The staff of the Hisaichi Shogaisha Center Iwate take care of victims with disabilities by providing welfare devices, helper services, and pick-up services to the hospital. Today we are interviewing Mr. Takashi Yawata, Head of the Office.
Interviewer: Please share with us your thoughts about the activities you have done in the past six months.
Yawata: So far we have met about 160 personal requests for disabled persons and senior citizens. We have seven staff members in the office now. Currently, there are four local staff members, and three from other prefectures such as Okinawa, Chiba, and Hyogo. They all have an experience in the welfare services. We have spent the grant fund on monthly salaries for the staff and rents for the office.
Interviewer: Why did you open an office in Tono city?
Yawata: Because of the geographical location. It takes about two and a half hours or three to get to Rikuzen-takata city from Morioka city by car. The Tono office saves us half the time. We would send two staff members there on a twice-a-week shifts to continue our activities. We have just moved the location to Ofunato city in September, which is for an early preparation for the coming winter.
Interviewer: What have you learned through your activities?
Yawata: Those persons with disabilities who live in this area use residential care facilities instead of day care centers because there are few. They have no choice. It’s sad that there is no helper service in the coastal area that assists them in household chores or shopping. If the parents want to take care of their disabled child at home, they tend to think that they need to do everything by themselves without any help. So we take time listening to them, which makes them get their feelings off their chest, and that’s when their real needs come out.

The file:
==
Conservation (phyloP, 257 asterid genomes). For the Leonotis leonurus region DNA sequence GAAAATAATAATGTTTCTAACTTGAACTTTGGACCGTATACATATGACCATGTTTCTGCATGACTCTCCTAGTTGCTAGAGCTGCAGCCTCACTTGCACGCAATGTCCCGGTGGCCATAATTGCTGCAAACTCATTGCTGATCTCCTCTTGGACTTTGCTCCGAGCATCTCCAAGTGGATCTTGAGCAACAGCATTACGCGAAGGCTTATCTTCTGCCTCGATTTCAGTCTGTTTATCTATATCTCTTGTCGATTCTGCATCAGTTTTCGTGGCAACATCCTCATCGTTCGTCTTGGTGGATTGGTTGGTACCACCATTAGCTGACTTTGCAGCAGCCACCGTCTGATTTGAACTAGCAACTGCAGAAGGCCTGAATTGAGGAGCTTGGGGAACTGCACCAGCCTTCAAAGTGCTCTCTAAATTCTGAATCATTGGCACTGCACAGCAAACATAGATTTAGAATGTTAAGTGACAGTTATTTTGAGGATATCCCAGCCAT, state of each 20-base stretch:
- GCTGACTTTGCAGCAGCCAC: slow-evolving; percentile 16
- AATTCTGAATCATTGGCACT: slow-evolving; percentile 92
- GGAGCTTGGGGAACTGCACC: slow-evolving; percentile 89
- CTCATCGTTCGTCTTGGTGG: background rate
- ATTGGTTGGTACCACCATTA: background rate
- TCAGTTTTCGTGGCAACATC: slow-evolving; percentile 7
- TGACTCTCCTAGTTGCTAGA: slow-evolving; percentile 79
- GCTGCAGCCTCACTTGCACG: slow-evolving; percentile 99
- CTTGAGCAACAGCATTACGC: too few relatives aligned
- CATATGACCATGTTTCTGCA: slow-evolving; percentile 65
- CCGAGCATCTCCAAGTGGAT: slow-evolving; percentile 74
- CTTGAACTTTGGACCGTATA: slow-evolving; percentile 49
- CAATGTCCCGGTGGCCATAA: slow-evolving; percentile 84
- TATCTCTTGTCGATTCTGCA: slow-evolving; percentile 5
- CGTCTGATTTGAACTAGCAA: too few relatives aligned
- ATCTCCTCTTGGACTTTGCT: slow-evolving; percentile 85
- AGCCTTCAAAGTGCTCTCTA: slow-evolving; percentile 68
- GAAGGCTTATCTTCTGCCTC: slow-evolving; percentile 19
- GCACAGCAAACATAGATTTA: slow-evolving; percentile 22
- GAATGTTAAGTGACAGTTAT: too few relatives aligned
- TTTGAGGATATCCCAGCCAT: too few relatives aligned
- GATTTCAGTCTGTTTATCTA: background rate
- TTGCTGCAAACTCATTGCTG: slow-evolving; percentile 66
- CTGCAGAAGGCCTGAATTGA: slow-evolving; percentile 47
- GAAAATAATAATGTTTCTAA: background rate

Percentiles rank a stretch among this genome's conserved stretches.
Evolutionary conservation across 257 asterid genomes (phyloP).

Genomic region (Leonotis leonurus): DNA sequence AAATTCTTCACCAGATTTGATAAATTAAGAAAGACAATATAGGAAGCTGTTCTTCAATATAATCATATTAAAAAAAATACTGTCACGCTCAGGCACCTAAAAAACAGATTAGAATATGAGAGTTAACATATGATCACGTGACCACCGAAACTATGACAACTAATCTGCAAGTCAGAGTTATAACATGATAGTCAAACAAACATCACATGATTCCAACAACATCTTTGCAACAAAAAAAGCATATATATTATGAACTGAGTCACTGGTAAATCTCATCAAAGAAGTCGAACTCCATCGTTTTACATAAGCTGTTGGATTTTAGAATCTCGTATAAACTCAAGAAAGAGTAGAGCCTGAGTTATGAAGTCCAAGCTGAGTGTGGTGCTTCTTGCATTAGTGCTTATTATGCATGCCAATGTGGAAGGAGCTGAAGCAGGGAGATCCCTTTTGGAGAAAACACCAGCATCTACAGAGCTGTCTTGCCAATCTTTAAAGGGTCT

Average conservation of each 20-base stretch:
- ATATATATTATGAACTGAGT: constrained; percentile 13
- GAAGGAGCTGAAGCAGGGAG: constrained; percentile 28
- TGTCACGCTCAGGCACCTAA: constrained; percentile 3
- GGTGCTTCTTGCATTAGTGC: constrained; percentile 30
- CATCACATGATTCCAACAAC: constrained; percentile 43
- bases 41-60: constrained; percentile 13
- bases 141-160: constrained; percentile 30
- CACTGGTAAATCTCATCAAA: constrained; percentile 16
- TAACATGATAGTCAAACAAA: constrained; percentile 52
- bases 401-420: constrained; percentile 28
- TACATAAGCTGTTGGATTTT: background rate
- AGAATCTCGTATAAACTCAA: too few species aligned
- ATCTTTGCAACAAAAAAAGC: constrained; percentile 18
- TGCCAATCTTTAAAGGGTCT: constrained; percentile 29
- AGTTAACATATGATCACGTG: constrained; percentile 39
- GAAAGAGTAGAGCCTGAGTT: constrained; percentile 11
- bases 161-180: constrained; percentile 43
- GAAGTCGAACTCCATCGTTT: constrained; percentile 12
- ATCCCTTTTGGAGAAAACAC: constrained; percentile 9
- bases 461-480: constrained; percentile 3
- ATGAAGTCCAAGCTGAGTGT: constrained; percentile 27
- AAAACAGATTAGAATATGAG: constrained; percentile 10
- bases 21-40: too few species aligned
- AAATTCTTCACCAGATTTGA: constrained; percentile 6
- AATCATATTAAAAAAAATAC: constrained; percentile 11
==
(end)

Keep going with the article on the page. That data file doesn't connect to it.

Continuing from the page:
Interviewer: Could you give us any examples?
Yawata: For example, some of the individuals with disabilities may want to take their time to remove rubble out of their house, taking a month or two to make sure where every and each of their belongings is. But volunteers may “kindly” help get it done way more quickly than they really wish. That’s tricky. I’ve come to learn the importance of listening to them while we provide welfare services. Also, I’ve noticed that unexpectedly there are few disabled persons who have moved to temporary houses even after the housing was open to the victims. It seems like most of them are renting an apartment in the city. Grasping the real situation is an issue we’re having right now. We need to find out what’s really going on. I’m quite sure that there should be lots of latent needs.
Interviewer: Please share your future plans with us.
Yawata: We would like to build a bathing facilities in the coastal area, with which individuals with disabilities can feel comfortable. The bathing services are currently prioritized for mainly senior citizens. But at the same time I believe that at this moment we now should wait and see exactly what the government and the locals are trying to do. We see that this program will not end in two or three years. We should continue it at least another five years.
Interviewer: What do you think is necessary for that?
Yawata: We need funding for gas fees and employment costs. We also need
to educate our staff. We are very appreciative for the grant we received because we know where it came from. I would appreciate it if we could receive it as long as possible. We are committed to earn trust from the local government little by little. Without a local community, we wouldn’t be able to continue the support for individuals with disabilities.
Interviewed in Morioka, Iwate Prefecture on Sept 27th, 2011